Storage Virtualization Strides On

XenSource makes another move to tie server and storage virtualization together

August 14, 2007

3 Min Read
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Storage virtualization has taken another leap forward with the announcement of 64-bit virtualization from XenSource today. (See XenSource Unveils XenEnterprise v4.)

The software vendor overhauled its flagship XenEnterprise offering today, adding a 64-bit hypervisor and enhanced support for storage virtualization. "It's really the current version of XenEnterprise on steroids," explains John Bara, XenSource's vice president of marketing.

At least one analyst feels the addition of a 64-bit hypervisor could spell good news for users. "I definitely think that it can boost performance of storage," says Chris Wolf, senior analyst at Burton Group, highlighting recent 64-bit announcements from the likes of DataCore, Asempra, and CommVault. (See DataCore Software, DNS Partner, DataCore Intros 6.0, Basler Uses DataCore, and CommVault Embraces Microsoft.)

Virtualization giant VMware currently offers a hybrid 64-bit hypervisor, which is essentially a 32-bit hypervisor that can load onto a 64-bit system. "Everyone is really heading down the road to a 64-bit hypervisor," says Wolf, adding that true 64-bit hypervisors offer a greater degree of scalability to users. "There's no magic that needs to be done to get it to scale up to the 64-bit hardware."

Today XenSource also added a feature called Resource Pools to XenEnterprise, effectively adding more flesh to the bones of its recently announced storage virtualization strategy. (See Symantec Drifts Into Xen.)Last month XenSource signed an OEM to embed Symantec's Storage Foundation product line, which includes its Volume Manager software, into XenEnterprise. (See XenSource Signs Symantec OEM and EMC Still Rules VMware.) In the fourth quarter, Volume Manager will run on the device driver software that sits on top of the XenSource hypervisor, controlling workloads on both virtual servers and storage.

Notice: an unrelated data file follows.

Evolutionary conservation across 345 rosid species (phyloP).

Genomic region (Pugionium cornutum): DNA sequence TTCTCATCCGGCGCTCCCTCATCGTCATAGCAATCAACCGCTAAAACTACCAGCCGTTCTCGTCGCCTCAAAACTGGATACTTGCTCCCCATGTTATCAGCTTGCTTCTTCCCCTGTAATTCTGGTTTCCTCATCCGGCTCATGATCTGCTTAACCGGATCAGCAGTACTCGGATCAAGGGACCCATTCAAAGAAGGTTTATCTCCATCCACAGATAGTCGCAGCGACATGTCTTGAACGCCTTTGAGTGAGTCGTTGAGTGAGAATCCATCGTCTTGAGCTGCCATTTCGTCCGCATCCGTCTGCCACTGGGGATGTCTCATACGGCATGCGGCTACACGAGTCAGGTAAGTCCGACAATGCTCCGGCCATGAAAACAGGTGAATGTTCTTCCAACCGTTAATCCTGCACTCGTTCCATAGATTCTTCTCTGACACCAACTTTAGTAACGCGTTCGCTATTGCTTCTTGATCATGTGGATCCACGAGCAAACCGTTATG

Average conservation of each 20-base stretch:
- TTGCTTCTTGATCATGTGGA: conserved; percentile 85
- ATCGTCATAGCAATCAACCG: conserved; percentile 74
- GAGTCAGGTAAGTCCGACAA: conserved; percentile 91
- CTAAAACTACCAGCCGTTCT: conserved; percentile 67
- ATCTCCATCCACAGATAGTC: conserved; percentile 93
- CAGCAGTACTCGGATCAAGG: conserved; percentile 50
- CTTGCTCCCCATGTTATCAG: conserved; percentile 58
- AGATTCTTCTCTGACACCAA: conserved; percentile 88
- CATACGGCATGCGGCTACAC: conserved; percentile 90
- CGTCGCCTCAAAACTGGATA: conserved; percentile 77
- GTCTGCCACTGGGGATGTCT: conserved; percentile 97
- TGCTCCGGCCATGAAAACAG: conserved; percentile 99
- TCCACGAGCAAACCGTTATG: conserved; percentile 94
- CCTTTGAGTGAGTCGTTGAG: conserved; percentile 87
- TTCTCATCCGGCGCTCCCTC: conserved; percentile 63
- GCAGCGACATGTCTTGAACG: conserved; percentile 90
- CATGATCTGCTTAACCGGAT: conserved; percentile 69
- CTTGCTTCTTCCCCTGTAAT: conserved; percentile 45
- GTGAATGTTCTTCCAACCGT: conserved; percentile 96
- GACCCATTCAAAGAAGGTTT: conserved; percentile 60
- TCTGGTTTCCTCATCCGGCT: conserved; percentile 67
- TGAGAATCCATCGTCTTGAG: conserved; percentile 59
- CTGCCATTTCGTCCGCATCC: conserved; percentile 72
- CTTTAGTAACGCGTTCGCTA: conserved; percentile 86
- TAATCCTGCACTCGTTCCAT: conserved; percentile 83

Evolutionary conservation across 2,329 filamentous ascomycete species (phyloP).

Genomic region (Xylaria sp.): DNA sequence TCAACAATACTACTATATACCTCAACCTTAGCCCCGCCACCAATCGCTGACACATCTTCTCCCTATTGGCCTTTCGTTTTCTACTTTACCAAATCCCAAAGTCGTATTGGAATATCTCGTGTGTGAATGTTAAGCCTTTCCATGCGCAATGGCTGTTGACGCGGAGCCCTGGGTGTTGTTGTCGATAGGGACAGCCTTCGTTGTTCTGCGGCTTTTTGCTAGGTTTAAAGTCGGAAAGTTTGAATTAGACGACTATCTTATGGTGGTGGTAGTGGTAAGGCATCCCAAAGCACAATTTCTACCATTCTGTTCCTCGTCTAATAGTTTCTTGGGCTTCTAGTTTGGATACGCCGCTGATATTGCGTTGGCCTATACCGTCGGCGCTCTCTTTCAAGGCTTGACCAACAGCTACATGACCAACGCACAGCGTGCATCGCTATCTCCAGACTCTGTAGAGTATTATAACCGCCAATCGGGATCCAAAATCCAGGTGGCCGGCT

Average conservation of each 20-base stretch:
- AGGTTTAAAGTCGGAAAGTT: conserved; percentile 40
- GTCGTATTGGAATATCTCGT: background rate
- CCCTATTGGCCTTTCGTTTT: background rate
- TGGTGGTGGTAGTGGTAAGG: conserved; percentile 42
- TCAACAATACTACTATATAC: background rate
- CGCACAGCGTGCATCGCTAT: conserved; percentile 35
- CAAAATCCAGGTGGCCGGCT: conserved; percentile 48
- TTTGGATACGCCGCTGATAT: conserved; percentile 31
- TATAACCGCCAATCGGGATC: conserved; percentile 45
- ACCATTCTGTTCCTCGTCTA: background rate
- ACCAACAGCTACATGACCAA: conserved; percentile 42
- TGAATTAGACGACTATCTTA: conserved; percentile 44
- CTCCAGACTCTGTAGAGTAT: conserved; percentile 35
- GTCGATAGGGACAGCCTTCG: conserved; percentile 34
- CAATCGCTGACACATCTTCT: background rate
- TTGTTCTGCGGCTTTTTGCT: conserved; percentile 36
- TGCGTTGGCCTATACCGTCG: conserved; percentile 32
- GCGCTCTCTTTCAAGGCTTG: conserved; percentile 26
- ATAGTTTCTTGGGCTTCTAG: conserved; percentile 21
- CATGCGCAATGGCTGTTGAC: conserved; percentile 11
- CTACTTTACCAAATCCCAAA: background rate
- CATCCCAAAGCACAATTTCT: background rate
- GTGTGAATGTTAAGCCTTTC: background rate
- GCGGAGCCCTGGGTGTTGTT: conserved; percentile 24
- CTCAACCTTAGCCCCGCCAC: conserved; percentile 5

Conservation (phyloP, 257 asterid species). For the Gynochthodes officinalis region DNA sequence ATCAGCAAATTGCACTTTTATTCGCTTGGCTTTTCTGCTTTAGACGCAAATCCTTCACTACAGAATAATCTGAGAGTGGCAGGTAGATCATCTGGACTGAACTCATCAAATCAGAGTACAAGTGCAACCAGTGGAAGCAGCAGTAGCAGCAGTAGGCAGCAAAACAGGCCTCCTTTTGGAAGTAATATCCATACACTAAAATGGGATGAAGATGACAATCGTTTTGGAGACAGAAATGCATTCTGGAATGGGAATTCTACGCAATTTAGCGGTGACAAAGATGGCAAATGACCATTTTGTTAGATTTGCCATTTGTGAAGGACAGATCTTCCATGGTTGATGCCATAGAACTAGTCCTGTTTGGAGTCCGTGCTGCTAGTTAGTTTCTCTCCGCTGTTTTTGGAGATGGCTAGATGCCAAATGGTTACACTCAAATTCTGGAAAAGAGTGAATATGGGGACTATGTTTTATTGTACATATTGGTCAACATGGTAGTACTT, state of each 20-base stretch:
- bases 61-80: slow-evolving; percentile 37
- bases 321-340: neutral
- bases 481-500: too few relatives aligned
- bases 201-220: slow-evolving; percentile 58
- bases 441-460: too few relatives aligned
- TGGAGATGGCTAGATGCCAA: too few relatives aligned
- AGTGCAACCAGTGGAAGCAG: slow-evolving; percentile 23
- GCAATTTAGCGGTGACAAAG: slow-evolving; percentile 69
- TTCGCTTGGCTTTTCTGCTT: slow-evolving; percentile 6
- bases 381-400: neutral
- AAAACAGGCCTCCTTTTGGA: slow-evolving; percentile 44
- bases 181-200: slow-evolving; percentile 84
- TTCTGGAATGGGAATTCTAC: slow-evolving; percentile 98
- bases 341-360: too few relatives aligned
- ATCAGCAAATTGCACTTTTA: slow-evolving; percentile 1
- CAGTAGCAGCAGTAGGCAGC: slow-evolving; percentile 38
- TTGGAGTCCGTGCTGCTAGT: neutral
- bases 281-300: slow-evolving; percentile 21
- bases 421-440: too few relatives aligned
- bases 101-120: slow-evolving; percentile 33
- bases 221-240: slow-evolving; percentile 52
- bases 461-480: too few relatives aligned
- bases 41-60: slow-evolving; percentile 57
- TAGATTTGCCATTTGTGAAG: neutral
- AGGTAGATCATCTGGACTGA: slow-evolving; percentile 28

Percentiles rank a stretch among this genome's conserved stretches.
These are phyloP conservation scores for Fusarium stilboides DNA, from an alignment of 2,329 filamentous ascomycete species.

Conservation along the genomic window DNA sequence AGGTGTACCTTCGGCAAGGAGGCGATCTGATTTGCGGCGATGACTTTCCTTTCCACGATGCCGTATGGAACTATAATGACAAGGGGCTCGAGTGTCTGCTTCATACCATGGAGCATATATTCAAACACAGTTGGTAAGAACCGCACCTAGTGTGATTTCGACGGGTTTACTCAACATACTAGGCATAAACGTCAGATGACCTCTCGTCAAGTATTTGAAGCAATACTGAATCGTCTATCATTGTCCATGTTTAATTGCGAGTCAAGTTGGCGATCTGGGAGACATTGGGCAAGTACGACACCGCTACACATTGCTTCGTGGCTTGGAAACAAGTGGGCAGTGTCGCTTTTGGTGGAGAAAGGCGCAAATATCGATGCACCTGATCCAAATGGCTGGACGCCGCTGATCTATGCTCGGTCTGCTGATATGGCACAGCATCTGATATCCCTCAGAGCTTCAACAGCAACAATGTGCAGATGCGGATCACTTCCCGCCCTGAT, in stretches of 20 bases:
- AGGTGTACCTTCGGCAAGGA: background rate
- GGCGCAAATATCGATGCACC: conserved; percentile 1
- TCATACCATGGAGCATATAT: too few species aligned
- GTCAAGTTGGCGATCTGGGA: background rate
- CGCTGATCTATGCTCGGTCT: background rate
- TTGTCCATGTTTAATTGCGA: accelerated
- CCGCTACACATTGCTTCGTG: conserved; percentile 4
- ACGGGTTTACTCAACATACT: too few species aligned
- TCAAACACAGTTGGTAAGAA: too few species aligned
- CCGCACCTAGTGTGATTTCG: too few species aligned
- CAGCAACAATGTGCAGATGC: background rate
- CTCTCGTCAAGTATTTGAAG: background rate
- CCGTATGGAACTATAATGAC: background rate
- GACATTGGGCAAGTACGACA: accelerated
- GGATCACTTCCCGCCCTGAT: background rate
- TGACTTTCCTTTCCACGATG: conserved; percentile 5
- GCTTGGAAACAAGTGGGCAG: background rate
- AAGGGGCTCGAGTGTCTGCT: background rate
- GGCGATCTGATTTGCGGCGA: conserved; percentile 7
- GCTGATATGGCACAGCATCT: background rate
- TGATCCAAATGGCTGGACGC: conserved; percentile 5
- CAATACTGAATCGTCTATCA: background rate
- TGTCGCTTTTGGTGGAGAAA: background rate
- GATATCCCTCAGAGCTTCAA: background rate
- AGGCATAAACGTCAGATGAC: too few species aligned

In a nutshell, Resource Pools converts physical storage devices into virtual machines. "This ties back to the Symantec agreement, it's around shared storage," says Bara. "It gives the end user the ability to simultaneously add large amounts of resource to a virtual environment."

Despite VMware's status as a virtualization pioneer, Wolf feels that XenSource has effectively stolen a march on its rival with its recent announcements. "XenSource is the first out of the gate in terms of getting the storage virtualization right into the hypervisor," he says, explaining that this represents a clear shot across of the bows of rival vendors. (See Storage Software Grows, Symantec Launches Storage United, XenSource Unveils 3.2, and XenSource Exceeds 500 Customers.)

VMware was unavailable for comment today, although it seems likely that the vendor is fleshing out its own storage virtualization strategy. "I think that we're going to hear something from VMware on that soon," says Wolf. "Several organizations have voiced their concern to them in that regard."

Pricing for version 4 of XenEnterprise, which will be available later this month, starts at $1,599 for an annual subscription on a dual socket server. Pricing for a perpetual license starts at $2,499.Today's announcement is yet another example of the converging worlds of storage and server virtualization. Recent months have seen HBA vendors look to tie the two technologies together, while XenSource and rival Virtual Iron have already added iSCSI support to their software. (See XenSource Reveals Upgrade, Virtual Iron Dangles iSCSI Savings, Virtual HBAs Hitch Servers & Storage, 3Leaf Teams With Emulex, and QLogic Sets Record With SANblade.)

Virtual Iron also announced a joint marketing deal with SAN specialist Compellent last month, while Sanbolic and Tout Virtual have been busy bolstering their Microsoft virtualization stories. (See Compellent, Virtual Iron Team, Storage Virtualization Edges On, Sanbolic Simplifies Virtual Server, and ToutVirtual Offered With Microsoft.)

  • Compellent Technologies Inc.

  • EMC Corp. (NYSE: EMC)

  • Emulex Corp. (NYSE: ELX)

  • Forrester Research Inc.

  • Microsoft Corp. (Nasdaq: MSFT)

  • Sanbolic Inc.

  • Symantec Corp. (Nasdaq: SYMC)

  • Virtual Iron Software Inc.

  • VMware Inc. (NYSE: VMW)

  • XenSource Inc.

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